The majority of HIV-1 strains enter CD4+ T cells using the CCR5 and/or CXCR4 co-receptor. However, we recently identified a transmitted/founder (T/F) virus (ZP6248) that efficiently used an alternative coreceptor GPR15, rather than commonly used CXCR4 and CCR5, to establish clinical infection. To understand which regions in the env gene were critical for the atypical coreceptor usage, we generated a set of V3 mutants and determined their infectivity in GHOST cells that expressed different coreceptors. When the variable loop 3 (V3) in YU2 was replaced with the ZP6248 V3 (YU2.6248V3), the chimera YU2.6248V3 infected GPR15+ cells but not CCR5+ cells. To determine which amino acids in V3 was responsible for this phenotype change, each of the eight amino acids that differed from the subtype B consensus V3 was substituted with alanine. The G306A and S322A mutations significantly reduced the replication capacity of YU2.6248V3 in GPR15+ cells, while all other alanine substitutions at positions 307, 314, 315, 316, 317 and 318 completely abrogated the infectivity of YU2.6248V3 in GPR15+ cells. The E314A mutation, as the E314G mutation reported before, also rendered the YU2.6248V3 infectious in CCR5+ cells, while none of other alanine mutants could infect CCR5+ cells. These results demonstrated that amino acids in ZP6248 V3 might form a unique conformation that was critical for the interaction with GPR15 while the amino acids at position 314 in the V3 crown of ZP6248 played a key role in interaction with both CCR5 and GPR15. The unique phenotypes of ZP6248 can serve as a model to understand how HIV-1 explores the diverse coreceptor reservoir through novel genetic variants to establish clinical infection.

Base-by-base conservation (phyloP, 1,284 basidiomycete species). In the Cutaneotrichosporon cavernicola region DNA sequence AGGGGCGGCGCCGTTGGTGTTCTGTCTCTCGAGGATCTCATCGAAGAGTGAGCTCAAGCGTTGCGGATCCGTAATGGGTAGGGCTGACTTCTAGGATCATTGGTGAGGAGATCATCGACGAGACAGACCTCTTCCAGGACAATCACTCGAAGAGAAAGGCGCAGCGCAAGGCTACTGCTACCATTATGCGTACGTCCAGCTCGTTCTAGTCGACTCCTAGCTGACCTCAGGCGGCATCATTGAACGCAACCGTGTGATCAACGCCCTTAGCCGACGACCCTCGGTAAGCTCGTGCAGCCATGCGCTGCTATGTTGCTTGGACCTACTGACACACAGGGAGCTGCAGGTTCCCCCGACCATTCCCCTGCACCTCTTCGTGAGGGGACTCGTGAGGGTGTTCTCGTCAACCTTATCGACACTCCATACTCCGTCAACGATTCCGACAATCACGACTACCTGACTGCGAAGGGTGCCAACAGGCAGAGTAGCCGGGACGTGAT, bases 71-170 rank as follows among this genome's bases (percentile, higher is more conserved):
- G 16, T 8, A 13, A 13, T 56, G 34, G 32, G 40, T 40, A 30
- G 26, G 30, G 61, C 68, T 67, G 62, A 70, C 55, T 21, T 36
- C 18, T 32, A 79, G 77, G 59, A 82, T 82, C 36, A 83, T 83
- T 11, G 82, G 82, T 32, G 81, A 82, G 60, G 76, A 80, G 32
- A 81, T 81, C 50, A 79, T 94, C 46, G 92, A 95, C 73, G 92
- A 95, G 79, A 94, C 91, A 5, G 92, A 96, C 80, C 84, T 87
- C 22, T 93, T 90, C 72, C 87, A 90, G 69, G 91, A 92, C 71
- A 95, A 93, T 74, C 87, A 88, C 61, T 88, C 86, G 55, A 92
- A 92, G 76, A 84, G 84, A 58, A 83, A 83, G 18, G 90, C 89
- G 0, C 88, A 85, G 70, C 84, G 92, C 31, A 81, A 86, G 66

Mucin 1 (MUC1) is a tumor-associated antigen that is overexpressed in several adenocarcinomas. However, clinical trials with MUC1 showed that MUC1 is a relatively poor immunogen in humans. In view of the low immunogenicity of this protein vaccine, we designed a method based on an immunoadjuvant and immunization strategy to enhance the cellular immune response to this protein vaccine. DDA/MPL has been evaluated as an adjuvant to induce strong immunity for the tuberculosis vaccine. However, its adjuvant role combined with the vaccine targeting MUC1 in malignant carcinomas has not previously been reported. Our previous study showed that adenovirus prime protein boost vaccination could significantly enhance the cellular immunity and antitumor efficacy. In our study, we used MUC1 VNTRs as the target of cancer vaccine and DDA/MPL as the adjuvant to enhancing the cellular immunity of recombinant MUC1 protein vaccine, and an AD-9M adenoviral vector prime-recombinant protein and DDA/MPL boost (designated MUC-1 VPP vaccine) strategy was studied to enhance the antitumor efficacy. The results demonstrated that antigen-specific IFN-?-secreting T cells were increased by 2-fold, and cytotoxic T lymphocytes (CTLs) were induced effectively when the protein vaccine was combined with the DDA/MPL adjuvant. Moreover, the vaccination induced nearly 60% inhibition of the growth of B16 melanoma in mice and prolonged the survival of tumor-bearing mice. The inhibition was correlated with the specific immune responses induced by the MUC1 VPP vaccine. The data suggested that DDA/MPL-adjuvant MUC-1 VPP vaccine may be developed into effective tumor vaccines for melanomas and possibly for other tumors expressing MUC1 protein.
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